NCAA Tournament sensation DJ Burns Jr. has caught the attention of the NFL — whether he wants it or not


NC State forward DJ Burns Jr. leaves the interview room before a Final Four college basketball game of the NCAA Tournament on Thursday, April 4, 2024, in Glendale, Arizona.  NC State plays Purdue on Saturday.  (AP Photo/Brynn Anderson)

NC State forward DJ Burns Jr. leaves the interview room Thursday in Glendale, Ariz., where his Wolf Pack will play Purdue in the Final Four of the NCAA men's tournament on Saturday. (AP Photo/Brynn Anderson)

The cat came out of the bag on Friday night of the Sweet 16 in the NCAA men's tournament. All six feet tall and weighing 275 pounds.

Reese's Senior Bowl general manager Jim Nagy sat on his couch at home, watching No. 11 seed NC State blow away No. 2 seed Marquette, and he couldn't keep his eyes off Wolfpack forward DJ Burns. In that moment, Nagy, like most viewers who watched NC State's Cinderella advance to the Final Four, was blown away by the energy, skill and infectious smile that made Burns one of the most entertaining social media conversations of this tournament . The only difference? Nagy had thoughts of Burns in football pads, moving around the end of an NFL offensive line and blowing up a linebacker or slipping into pass protection on a quarterback's blind side.

This is the curse of the football referee. When they encounter unusual size, length, or mobility outside of a soccer field, their brain begins to wonder.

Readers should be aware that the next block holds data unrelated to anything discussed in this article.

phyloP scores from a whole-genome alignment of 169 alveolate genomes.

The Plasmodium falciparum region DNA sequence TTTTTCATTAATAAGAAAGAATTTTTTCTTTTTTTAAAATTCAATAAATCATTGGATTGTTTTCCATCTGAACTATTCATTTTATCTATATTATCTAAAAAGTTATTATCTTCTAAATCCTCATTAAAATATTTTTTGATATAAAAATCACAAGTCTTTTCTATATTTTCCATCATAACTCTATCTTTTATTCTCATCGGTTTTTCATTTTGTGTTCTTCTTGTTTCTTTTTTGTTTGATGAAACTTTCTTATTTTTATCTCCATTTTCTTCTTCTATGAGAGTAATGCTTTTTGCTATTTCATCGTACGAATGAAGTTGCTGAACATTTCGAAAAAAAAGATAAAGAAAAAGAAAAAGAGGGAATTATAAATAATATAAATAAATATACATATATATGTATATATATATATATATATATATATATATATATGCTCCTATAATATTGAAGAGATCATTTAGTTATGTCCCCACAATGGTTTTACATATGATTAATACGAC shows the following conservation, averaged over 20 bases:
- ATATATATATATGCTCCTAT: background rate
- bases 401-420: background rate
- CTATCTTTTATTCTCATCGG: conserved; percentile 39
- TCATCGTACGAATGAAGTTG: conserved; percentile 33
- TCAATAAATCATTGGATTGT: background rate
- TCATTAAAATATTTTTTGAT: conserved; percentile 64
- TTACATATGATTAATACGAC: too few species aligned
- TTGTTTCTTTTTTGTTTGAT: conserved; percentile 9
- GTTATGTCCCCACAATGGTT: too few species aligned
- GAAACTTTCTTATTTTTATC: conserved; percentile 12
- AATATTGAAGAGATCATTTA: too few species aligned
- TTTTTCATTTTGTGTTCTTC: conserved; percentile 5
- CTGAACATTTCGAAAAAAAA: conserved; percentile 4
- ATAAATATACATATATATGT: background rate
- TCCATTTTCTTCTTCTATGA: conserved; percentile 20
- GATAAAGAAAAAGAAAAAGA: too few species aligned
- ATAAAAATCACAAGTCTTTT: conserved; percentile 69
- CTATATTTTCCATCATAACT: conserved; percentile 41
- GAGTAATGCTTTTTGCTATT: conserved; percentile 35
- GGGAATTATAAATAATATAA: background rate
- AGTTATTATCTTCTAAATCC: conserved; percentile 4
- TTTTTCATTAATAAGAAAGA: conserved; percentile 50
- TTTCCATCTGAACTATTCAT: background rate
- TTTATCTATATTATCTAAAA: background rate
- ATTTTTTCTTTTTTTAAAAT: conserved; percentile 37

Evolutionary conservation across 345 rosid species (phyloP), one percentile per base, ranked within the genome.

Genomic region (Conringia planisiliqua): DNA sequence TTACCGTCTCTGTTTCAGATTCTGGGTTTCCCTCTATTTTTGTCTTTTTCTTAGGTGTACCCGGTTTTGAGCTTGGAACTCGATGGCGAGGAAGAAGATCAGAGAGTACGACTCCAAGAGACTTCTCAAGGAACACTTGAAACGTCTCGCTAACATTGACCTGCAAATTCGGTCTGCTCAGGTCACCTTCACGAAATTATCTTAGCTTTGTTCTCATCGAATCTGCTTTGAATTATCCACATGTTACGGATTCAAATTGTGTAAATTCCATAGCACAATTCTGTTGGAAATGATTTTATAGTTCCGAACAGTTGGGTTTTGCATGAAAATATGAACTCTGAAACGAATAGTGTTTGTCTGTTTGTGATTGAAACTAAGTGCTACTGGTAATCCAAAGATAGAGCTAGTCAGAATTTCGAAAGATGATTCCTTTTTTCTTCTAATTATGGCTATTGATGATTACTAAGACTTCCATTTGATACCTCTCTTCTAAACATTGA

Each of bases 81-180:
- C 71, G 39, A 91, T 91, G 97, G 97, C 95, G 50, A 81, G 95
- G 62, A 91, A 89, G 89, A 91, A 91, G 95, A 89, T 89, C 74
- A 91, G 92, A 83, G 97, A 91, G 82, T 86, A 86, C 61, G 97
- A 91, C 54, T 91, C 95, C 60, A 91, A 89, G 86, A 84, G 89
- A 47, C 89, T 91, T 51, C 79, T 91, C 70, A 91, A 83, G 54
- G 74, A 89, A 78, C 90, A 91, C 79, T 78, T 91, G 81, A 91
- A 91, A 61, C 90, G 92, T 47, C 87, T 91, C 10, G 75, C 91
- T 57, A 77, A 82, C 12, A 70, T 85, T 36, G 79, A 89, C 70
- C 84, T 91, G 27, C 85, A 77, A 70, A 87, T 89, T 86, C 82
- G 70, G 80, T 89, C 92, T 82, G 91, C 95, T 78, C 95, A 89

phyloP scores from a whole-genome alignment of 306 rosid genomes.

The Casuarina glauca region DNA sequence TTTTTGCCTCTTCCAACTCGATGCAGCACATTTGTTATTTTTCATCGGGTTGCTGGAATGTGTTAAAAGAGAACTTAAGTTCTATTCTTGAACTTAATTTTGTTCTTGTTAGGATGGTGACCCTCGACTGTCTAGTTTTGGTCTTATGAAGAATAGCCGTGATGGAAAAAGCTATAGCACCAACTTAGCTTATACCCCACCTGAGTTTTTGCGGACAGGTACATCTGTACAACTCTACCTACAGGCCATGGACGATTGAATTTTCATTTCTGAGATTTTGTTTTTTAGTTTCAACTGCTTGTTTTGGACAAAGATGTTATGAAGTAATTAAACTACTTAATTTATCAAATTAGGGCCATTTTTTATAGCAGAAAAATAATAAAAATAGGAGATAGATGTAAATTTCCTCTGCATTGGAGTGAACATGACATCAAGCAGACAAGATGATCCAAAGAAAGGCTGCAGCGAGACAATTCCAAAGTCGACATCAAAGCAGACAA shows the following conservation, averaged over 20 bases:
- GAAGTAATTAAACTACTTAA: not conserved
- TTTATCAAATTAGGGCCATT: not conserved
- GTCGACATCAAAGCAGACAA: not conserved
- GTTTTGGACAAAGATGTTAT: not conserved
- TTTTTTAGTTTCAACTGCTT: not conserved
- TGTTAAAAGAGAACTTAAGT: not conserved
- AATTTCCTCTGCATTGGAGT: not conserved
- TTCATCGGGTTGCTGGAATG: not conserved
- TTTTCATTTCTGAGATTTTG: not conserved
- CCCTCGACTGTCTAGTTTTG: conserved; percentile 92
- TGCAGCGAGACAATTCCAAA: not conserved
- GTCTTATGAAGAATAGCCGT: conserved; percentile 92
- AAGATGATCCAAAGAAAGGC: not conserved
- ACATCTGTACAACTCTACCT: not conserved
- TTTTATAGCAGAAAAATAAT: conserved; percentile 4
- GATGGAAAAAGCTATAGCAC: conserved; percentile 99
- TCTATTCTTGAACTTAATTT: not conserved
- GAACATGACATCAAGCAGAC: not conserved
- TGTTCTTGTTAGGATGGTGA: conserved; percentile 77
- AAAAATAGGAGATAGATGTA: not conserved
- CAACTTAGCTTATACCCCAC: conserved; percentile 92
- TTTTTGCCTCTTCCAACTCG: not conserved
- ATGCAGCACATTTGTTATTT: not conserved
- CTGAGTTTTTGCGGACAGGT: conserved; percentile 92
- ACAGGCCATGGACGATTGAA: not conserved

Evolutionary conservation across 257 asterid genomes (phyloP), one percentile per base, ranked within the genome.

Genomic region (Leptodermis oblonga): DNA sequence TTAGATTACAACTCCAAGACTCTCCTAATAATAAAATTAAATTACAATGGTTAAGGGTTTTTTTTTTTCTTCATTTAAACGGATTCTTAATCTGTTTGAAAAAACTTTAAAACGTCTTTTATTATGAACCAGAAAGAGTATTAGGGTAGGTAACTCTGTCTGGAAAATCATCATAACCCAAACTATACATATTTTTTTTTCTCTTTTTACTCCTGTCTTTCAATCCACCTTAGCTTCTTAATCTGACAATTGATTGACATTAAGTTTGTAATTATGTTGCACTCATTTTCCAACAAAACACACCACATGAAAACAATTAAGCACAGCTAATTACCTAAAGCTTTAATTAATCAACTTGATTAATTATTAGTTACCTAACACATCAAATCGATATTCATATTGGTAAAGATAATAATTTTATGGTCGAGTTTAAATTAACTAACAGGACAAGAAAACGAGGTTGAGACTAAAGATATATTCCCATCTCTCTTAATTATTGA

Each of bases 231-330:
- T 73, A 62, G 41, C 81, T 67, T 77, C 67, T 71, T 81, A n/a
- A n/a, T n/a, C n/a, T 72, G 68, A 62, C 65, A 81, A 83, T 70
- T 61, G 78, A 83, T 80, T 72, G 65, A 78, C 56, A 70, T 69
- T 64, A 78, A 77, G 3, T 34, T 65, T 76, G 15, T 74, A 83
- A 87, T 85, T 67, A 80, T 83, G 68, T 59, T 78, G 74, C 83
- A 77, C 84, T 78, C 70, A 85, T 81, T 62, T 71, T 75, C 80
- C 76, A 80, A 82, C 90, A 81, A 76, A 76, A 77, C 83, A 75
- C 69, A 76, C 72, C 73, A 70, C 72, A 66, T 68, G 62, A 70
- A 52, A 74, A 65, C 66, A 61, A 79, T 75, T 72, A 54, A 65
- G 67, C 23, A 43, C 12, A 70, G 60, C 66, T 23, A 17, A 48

“It’s just a matter of where footballers’ minds go,” Nagy said this week. “Usually it depends on the frame and the skills. It's just the intrigue factor. So I fired off a tweet saying I was having a hard time not seeing him kick-sliding or pulling on run plays. I'm sitting there watching the game last Friday night and I see this big guy, he's got quick feet. He can move a little, has coordination and body control. He moves like he’s moving – and he’s just a big ol’ boy.”

This one tweet raised some eyebrows. Not just because Nagy has had a long career as a football talent evaluator — with multiple NFL teams and now at the helm of the Senior Bowl, a cornerstone of the draft context — but also because others in pro football do, too thought. Within hours, Nagy received text messages from several high-ranking NFL personnel executives. The tweet received more than 3,000 likes and sparked numerous reactions, including a “100” emoji from Ole Miss head coach Lane Kiffin, who, lest we forget, also had a memorable cup of coffee as head coach of the Oakland Raiders.

And so the NFL's secret interest in Burns — a Wolfpack senior — entered the public consciousness. Which, as it turned out, wasn't ideal for some evaluators who quietly followed his tournament.

“[A high-ranking personnel man] texted me, 'Dude, you're killing me with all these tweets,'” Nagy said. “I sent back some kind of apologetic text, like, 'I'm sorry.' And he was like, 'No, I'm kidding you.' But I was really hoping they were going to be eliminated the first weekend and I wanted to try to come over and train the kid.'”

Of course, the NFL's plans don't always align with the athletes the league wants to pursue. For his part, Burns said Thursday that his goal is to pursue a professional basketball career. But the exchange with reporters about NFL interest didn't come without at least one small snag in his answer.

“So you're not interested in playing football?” asked a reporter.

“Zero, yes,” Burns replied. “I mean … “

He paused briefly and nodded slightly.

“Yes, zero.”